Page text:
With the appointment at Grouping of Nigel Gresley as CME it was inevitable that the practices and designs he had pursued at Doncaster with the Great Northern Railway would prevail in future on the LNER. These were quite different to those of the GER, in particular in the continued use of timber for underframes. Additionally the new Company reviewed the role of its various inherited works and decided that Temple Mills would cease new construction and concentrate on repair and maintenance work only.
It is not the purpose of this review to trace in detail the eventual fate of stock in LNER and British Railways hands but it may be useful to provide a broad indication of withdrawal rates.
Of the total of 30104 wagons handed over to the LNER in 1923 this figure had declined to about 7800 by 1941 or 25% of the original stock. Based on the assumption that stock was being withdrawn principally on an age basis few pre 1905 wagons remained by 1941.
This indicates, for example, that the 5 plank high sided wagon, built in such vast quantities during the 1890's and forming the mainstay of the GER's merchandise fleet, was virtually extinct. The characteristic 16ft outside framed van had almost disappeared too outside the confines of Stratford internal stock.
Exceptions to this rough and ready rule would be certain specialised wagons, such as weighbridge vans and gas tank wagons and some departmental stock. On the other hand some rather newer wagons would have been withdrawn, notably cattle wagons and the 17 ton brake vans.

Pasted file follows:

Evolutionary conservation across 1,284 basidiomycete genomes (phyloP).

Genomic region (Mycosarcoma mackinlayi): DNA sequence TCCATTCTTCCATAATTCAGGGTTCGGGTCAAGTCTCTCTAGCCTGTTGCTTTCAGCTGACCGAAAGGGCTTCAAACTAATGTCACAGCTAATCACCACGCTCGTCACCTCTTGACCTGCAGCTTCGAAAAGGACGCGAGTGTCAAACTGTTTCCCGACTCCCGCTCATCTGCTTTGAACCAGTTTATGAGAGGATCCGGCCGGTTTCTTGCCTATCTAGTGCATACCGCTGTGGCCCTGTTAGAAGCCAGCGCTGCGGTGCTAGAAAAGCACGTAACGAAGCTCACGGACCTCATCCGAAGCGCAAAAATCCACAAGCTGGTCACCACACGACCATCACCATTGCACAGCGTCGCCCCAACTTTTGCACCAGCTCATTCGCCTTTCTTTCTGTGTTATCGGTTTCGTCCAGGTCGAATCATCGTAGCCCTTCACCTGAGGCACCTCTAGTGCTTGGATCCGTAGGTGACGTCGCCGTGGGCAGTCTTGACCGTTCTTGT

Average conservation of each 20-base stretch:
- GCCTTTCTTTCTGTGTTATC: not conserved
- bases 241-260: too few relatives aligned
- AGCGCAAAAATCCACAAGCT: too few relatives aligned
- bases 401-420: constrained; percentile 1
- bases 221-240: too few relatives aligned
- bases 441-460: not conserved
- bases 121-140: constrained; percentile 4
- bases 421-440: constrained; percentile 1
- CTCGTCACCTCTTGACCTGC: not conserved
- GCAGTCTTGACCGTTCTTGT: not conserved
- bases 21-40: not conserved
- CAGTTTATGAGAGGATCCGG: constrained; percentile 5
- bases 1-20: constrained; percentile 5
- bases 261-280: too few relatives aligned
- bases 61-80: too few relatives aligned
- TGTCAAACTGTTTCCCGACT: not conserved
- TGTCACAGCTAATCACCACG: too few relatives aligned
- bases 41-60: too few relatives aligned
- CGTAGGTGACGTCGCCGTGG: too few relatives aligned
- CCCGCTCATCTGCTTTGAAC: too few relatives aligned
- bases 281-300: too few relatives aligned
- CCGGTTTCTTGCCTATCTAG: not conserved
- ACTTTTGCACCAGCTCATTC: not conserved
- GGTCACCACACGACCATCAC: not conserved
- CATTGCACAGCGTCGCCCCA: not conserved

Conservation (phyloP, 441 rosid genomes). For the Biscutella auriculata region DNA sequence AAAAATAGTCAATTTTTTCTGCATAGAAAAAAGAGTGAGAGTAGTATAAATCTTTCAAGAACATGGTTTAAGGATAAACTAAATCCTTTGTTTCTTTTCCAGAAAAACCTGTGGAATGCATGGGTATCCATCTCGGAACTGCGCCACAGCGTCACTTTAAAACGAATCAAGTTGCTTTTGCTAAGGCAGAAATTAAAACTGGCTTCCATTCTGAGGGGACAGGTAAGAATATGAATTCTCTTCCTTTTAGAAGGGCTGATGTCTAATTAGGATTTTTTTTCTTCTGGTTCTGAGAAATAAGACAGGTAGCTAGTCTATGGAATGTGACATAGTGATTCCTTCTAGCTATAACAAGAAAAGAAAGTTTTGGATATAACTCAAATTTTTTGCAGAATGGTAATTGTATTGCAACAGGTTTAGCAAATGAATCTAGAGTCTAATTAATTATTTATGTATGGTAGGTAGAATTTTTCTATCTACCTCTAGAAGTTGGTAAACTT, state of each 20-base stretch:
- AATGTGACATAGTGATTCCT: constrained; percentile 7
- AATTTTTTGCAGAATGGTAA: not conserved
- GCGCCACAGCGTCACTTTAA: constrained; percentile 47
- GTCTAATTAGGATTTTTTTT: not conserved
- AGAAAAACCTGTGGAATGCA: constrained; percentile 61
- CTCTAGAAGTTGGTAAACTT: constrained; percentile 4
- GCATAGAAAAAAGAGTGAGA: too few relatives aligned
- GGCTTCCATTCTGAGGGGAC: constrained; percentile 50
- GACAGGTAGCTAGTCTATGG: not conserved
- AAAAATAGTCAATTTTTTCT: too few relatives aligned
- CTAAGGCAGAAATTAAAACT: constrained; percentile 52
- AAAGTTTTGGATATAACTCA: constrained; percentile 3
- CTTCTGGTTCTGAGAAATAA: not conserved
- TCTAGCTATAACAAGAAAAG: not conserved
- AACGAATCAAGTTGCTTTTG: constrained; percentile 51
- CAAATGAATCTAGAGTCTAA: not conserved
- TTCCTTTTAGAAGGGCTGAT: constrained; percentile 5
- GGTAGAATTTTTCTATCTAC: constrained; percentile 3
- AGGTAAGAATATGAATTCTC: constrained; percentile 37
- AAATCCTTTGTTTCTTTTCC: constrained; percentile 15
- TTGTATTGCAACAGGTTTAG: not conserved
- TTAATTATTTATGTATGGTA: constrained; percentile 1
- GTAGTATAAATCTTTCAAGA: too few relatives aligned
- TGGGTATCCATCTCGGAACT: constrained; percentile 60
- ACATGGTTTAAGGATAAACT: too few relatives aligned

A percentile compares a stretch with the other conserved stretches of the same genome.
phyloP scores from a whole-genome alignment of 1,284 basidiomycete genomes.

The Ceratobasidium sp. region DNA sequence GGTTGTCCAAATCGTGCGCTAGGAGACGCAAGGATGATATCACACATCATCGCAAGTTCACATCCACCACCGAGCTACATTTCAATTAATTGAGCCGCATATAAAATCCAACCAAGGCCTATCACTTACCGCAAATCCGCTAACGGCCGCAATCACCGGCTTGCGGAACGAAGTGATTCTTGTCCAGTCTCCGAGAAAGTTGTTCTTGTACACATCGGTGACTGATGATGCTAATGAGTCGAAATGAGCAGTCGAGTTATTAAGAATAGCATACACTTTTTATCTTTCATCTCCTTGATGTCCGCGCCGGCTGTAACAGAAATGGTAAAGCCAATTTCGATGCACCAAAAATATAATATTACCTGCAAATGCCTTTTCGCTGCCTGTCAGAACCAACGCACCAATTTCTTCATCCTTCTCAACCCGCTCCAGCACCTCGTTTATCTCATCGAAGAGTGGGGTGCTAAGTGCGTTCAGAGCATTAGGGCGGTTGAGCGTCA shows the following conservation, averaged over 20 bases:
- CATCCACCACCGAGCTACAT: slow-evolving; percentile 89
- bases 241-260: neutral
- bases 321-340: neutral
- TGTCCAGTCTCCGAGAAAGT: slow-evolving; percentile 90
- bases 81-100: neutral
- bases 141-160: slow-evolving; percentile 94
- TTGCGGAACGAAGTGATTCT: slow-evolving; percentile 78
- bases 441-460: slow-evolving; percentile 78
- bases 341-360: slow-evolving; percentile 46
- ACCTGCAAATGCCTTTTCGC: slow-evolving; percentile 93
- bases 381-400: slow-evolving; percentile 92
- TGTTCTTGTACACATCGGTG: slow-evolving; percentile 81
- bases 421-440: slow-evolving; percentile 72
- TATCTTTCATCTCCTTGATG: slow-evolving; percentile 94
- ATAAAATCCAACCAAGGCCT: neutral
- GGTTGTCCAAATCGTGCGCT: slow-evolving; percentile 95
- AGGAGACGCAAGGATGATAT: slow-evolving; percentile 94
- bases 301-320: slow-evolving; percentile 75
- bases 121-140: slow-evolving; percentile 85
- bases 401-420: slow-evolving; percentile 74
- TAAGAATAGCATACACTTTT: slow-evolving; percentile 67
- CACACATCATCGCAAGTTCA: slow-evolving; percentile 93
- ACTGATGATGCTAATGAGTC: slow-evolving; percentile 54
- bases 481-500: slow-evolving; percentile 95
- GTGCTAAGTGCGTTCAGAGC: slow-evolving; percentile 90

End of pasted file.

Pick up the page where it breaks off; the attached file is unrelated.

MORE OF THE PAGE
In 1948 British Railways became the owners of 4500 former GER wagons, or about 15% of the original total inherited by the LNER 25 years earlier. This survival rate tallied well with the Great Central and North British stock but it is noteworthy that the rates for the Great Northern and North Eastern were appreciably higher at 22%.
The remaining wagons largely comprised stock constructed from 1911 onwards, with the exception of cattle wagons which may well have been extinct at Nationalisation
The final reliable indicator of surviving wagons is contained in the Wagon Stock Reduction List, issued by BR in 1956 to wagon repair depots. Its purpose was to ensure that any wagon listed coming in for repairs, however minor, would at once be condemned. All pre-Grouping traffic stock, excluding departmental stock, was listed and for the GER amounted to 526 survivors.
Over half were covered vans, but over 50 20 ton brakes and open wagons were still in service. Only 23 loco coal wagons survived and 17 single bolsters.
There were various departmental wagons still in running, limited to gas tanks, a few ballast wagons and brakes, and weighbridge vans the last of which lasted into the 1960's.
Sources of Information
To help those who might want to pursue their own research I have set out in full all the material consulted, most of which may be found at the National Railway Museum and The National Archives as follows:
1901 Wagon Diagram Book: In private ownership
The 1901 wagon diagram book was the only one prepared by the GER and was progressively added to with the introduction of new types until 1939. It remained in use, with additions and amendments, until 1963. The Stratford Carriage Office copy of the book was transferred to Temple Mills Wagons Works and is the only complete copy known.